IN THE COURT OF APPEAL OF THE STATE OF CALIFORNIA THIRD APPELLATE DISTRICT (Sacramento)
January 9, 2012
IN RE M. V. ET AL., PERSONS COMING UNDER THE JUVENILE COURT LAW. SACRAMENTO COUNTY DEPARTMENT OF HEALTH AND HUMAN SERVICES, PLAINTIFF AND RESPONDENT,
V. V., DEFENDANT AND APPELLANT.
(Super. Ct. Nos. JD224115, JD224116)
The opinion of the court was delivered by: Robie , J.
In re M.V.
NOT TO BE PUBLISHED
California Rules of Court, rule 8.1115(a), prohibits courts and parties from citing or relying on opinions not certified for publication or ordered published, except as specified by rule 8.1115(b). This opinion has not been certified for publication or ordered published for purposes of rule 8.1115.
V. V., mother of the minors, appeals from orders of the juvenile court terminating her parental rights. (Welf. & Inst. Code,*fn1 §§ 366.26, 395.) Appellant contends the evidence supported both the benefit and the sibling exceptions and the trial court erred in failing to apply them to avoid termination of parental rights. We affirm.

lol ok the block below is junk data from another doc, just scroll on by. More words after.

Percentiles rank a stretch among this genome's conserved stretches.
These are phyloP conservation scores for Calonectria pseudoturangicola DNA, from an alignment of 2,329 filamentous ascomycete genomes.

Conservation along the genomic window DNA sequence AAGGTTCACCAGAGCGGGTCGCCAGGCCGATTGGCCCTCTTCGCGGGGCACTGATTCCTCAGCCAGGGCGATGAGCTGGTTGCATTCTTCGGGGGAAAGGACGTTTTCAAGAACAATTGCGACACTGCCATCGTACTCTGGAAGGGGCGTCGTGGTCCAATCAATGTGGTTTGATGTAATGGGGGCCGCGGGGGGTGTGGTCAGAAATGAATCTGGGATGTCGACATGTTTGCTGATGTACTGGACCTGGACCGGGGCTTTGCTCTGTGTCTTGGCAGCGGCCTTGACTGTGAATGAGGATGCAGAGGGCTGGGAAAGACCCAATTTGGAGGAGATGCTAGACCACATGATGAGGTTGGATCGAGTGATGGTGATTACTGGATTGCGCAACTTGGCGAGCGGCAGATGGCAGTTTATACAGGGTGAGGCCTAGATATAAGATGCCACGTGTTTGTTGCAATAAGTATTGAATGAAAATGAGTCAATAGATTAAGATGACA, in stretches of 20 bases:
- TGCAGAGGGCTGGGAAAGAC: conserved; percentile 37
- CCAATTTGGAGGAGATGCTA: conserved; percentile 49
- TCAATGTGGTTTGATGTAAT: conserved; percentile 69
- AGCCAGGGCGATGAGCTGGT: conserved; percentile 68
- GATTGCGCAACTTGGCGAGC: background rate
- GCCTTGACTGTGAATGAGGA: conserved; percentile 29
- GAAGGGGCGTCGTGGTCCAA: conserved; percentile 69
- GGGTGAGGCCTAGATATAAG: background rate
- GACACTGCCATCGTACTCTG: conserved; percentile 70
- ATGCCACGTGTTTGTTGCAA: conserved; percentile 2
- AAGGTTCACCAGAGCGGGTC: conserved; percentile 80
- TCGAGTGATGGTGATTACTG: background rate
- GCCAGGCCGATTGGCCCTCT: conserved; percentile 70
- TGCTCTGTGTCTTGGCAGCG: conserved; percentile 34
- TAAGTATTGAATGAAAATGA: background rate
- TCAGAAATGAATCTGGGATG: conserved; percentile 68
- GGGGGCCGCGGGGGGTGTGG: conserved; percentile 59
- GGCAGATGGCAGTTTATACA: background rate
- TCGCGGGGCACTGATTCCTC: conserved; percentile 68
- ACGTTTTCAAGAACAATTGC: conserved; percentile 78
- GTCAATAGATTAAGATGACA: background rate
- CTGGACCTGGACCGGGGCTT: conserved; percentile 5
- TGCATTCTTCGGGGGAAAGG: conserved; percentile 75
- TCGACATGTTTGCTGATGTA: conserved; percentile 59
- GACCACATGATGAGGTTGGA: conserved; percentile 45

The two minors, six-year-old C. V., and four-year-old M. V. were first removed from appellant's custody in April 2006. Appellant completed services and the minors were returned home under dependent supervision in August 2007. Reports indicated that appellant was not meeting the minors' medical and therapeutic needs by failing to schedule or attend appointments and failing to maintain medical coverage. The minors were returned to protective custody in December 2008.
The report for the jurisdiction/disposition hearing on the supplemental petition stated that appellant lacked the skills to parent or protect the minors. Appellant minimized the minors' psychological symptoms and the trauma they suffered in her care. An addendum report stated both minors were in therapy. Appellant did not believe the minors, did not know their psychiatric diagnoses, lacked empathy for them, and could not keep them safe.
In May 2009, the court sustained the supplemental petition and terminated appellant's reunification services. After several administrative reviews of the minors' status in long-term foster care, the court set a section 366.26 hearing.